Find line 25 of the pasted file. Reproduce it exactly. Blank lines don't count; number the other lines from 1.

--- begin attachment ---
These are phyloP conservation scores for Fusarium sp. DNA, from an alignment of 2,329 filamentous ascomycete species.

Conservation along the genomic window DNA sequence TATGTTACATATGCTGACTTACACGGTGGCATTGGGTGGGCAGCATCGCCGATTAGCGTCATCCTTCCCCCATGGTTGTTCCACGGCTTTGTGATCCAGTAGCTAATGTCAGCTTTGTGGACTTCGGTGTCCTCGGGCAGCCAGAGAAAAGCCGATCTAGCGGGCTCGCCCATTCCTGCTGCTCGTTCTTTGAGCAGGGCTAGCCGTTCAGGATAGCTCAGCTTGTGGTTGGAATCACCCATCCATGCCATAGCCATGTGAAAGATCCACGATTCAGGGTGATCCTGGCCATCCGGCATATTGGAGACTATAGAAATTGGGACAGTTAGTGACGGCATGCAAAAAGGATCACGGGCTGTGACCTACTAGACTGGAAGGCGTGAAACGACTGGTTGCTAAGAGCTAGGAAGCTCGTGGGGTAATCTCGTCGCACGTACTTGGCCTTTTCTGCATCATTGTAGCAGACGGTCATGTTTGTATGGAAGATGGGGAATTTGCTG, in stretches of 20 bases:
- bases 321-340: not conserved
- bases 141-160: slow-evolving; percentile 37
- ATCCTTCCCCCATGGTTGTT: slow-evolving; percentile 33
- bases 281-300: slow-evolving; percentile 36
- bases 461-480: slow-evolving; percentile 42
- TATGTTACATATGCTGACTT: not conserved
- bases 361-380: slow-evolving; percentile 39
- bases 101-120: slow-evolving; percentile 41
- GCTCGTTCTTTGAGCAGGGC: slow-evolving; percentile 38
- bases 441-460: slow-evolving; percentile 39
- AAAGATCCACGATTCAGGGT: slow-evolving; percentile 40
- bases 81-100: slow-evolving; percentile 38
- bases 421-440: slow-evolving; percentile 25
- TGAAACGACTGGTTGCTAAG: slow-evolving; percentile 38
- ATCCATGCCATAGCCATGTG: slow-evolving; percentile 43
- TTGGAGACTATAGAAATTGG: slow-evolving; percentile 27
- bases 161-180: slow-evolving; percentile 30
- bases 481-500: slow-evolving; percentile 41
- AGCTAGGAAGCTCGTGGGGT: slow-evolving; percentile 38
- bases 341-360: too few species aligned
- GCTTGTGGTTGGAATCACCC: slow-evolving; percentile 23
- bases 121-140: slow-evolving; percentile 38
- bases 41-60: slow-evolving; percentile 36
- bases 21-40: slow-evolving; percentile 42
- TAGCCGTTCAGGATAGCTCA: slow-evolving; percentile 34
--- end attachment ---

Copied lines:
- bases 41-60: slow-evolving; percentile 36